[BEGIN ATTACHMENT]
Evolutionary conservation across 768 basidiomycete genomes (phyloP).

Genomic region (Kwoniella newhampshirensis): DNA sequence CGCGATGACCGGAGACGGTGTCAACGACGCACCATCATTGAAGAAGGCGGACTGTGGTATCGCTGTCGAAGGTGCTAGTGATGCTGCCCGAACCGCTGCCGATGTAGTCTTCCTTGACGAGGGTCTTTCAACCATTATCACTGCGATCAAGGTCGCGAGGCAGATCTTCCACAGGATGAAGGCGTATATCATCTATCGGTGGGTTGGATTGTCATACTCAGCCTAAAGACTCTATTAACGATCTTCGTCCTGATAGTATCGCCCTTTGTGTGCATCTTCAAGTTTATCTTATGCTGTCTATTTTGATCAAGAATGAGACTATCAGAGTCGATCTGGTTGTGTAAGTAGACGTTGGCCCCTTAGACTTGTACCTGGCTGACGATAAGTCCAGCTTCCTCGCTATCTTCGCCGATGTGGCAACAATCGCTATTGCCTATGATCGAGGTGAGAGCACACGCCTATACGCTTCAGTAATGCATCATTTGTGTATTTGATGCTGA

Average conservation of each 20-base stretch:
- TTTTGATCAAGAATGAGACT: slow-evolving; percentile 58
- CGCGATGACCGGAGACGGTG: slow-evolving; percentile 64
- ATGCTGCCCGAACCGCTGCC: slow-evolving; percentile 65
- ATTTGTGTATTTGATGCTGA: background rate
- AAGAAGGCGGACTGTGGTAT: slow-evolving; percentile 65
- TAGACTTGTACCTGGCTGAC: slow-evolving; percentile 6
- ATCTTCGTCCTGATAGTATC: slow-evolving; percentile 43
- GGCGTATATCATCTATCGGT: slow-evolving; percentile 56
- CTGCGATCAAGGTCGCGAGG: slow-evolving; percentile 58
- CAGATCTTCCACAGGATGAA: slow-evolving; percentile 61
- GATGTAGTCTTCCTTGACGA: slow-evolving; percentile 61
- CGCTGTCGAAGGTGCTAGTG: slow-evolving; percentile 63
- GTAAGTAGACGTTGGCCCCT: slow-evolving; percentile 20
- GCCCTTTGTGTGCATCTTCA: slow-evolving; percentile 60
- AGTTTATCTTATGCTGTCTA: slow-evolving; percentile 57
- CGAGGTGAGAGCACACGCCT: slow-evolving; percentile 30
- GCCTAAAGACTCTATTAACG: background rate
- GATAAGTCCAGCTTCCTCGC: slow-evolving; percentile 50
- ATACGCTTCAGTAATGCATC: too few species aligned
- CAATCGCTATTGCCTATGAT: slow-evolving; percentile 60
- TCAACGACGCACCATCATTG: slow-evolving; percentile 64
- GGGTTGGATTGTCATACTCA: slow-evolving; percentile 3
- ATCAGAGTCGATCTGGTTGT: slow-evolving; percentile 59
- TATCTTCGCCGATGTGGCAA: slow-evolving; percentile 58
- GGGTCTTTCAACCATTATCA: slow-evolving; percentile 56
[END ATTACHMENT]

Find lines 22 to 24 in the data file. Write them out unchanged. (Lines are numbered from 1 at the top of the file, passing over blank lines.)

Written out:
- ATACGCTTCAGTAATGCATC: too few species aligned
- CAATCGCTATTGCCTATGAT: slow-evolving; percentile 60
- TCAACGACGCACCATCATTG: slow-evolving; percentile 64